To select metals and antibiotics for experimental validation we examined the prevalence of resistance genes in both Burkholderia and untargeted genomes from the KEGG Gene module. For metals, this analysis identified copper and nickel as promising candidates. In the case of copper, 98% of Burkholderia strains possessed at least one resistance gene, versus 91% for the untargeted organisms. For nickel the values were 93% and 87%, respectively. In an analogous fashion, fusaric acid, bacitracin, and acriflavine were chosen as the antibiotic additives because of the difference in resistance frequencies between Burkholderia and untargeted sequences. Although both metal and antibiotic resistance genes were relatively common within the full test set, experimental validation demonstrated that in general Burkholderia strains were tolerant to higher concentrations of both the selected metals and the antibiotic set than the untargeted strains.

Finally, identification of carbon and nitrogen sources that were readily metabolized by Burkholderia strains was important for amplifying the selection efficiency of the other additives. Although no C/N sources were uniquely metabolized by Burkholderia strains, there were several examples of C/N sources that were only poorly metabolized by untargeted strains. By placing environmental samples under stress through the provision of selective C/N sources we were able to design conditions which strongly favored the growth of targeted organisms, improving the selection efficiency and prioritizing the growth of Burkholderia isolates.

In addition to the creation of selective isolation media, the use of multiplex PCR screening significantly improved the efficiency of the isolation protocol. Unlike isolation of Actinobacteria or Myxobacteria, both of which have sporulating stages to their lifecycles that are easily identified by light microscopy, Burkholderia are difficult to differentiate by eye from other closely related Proteobacteria. PCR-based 16S-rRNA taxonomic identification is labor intensive for large libraries, increasing both time and cost for library preparation. Using only the selection media, 76% of isolates were of the correct genus, with the remaining 24% distributed amongst related genera including Pseudomonas, Dyella, Ewingella, Serratia, and Erwinia, and unrelated Firmicutes including Bacillus, Paenibacillus, Lysinibacillus, and Psychrobacillus. (Figure S6). Although no single primer pair was selective for exclusively Burkholderia strains, the multiplexed primer set was very efficient, raising the selection rate from 76% to 94%, with just 6% of multiplex-positive isolates found outside the genus Burkholderia. Although multiplex PCR screening was effective at identifying Burkholderia strains, there were a small number of instances where Burkholderia strains were incorrectly annotated as untargeted organisms. These false negatives were distributed throughout the taxonomic tree (Fig. 7).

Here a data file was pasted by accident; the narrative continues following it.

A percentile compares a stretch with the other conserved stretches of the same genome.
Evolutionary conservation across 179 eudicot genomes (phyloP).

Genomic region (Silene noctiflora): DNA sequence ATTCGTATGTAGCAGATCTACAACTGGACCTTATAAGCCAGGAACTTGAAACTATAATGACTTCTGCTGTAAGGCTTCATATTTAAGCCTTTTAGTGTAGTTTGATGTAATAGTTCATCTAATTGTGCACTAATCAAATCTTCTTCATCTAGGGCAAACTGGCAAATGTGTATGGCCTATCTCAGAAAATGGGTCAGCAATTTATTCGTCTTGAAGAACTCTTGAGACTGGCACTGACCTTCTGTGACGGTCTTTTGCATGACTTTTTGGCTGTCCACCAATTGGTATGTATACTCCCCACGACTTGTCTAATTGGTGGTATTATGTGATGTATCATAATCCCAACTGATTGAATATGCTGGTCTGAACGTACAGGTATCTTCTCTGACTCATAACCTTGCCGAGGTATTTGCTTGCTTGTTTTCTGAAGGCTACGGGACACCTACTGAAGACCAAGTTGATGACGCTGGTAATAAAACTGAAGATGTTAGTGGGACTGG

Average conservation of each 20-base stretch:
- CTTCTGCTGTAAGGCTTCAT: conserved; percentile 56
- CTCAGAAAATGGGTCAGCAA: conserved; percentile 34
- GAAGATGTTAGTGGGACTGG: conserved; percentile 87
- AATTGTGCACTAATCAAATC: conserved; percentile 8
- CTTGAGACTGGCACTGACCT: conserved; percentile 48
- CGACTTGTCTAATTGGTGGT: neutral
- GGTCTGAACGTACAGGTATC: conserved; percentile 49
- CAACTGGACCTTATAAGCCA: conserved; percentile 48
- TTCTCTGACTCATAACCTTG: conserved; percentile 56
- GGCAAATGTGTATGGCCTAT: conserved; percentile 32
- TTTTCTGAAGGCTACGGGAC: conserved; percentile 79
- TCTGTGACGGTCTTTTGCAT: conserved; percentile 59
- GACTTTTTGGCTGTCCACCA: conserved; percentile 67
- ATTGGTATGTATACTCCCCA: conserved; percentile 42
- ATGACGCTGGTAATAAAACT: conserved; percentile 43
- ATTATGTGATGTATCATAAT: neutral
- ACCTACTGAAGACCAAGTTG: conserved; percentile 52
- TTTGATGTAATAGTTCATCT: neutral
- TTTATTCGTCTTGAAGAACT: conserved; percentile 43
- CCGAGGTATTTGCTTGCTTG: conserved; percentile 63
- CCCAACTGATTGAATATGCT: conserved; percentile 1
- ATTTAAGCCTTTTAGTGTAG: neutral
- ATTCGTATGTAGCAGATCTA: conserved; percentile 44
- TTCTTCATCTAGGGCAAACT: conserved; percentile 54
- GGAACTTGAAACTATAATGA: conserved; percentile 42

In summary, this new isolation method provides an efficient, straightforward strategy for the creation of large isolate libraries for a given target genus. Application of method to environmental sampling campaign yielded a new library of Burkholderia strains. This library is both large and diverse, containing over 200 isolates and having broad coverage of taxonomic diversity in the plant-beneficial clade. Moreover, this approach should be generalizable to other target genera, providing opportunity for the expansion of taxonomic space that can be readily explored for natural products discovery.

Nucleotide accession numbers

DNA sequences have been deposited to GenBank with accession numbers M373327–M373749. For full details about strain accession numbers see supporting information.



This work was funded by the Natural Sciences and Engineering Research Council RGPIN-2016-03962 (RGL) and the Coordenação de Aperfeiçoamento de Pessoal de Nível Superior (CAPES) no. 8074135 (JLB).

Supplementary material

10295_2018_2121_MOESM1_ESM.pdf (3.8 mb)
Supplementary material 1 (PDF 3917 kb)
10295_2018_2121_MOESM2_ESM.xlsx (69 kb)
Supplementary material 2 (XLSX 69 kb)


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Copyright information

© Society for Industrial Microbiology and Biotechnology 2019

Authors and Affiliations

  1. 1.Department of ChemistrySimon Fraser UniversityBurnabyCanada
  2. 2.Chemistry Institute of Federal University of AlfenasAlfenasBrazil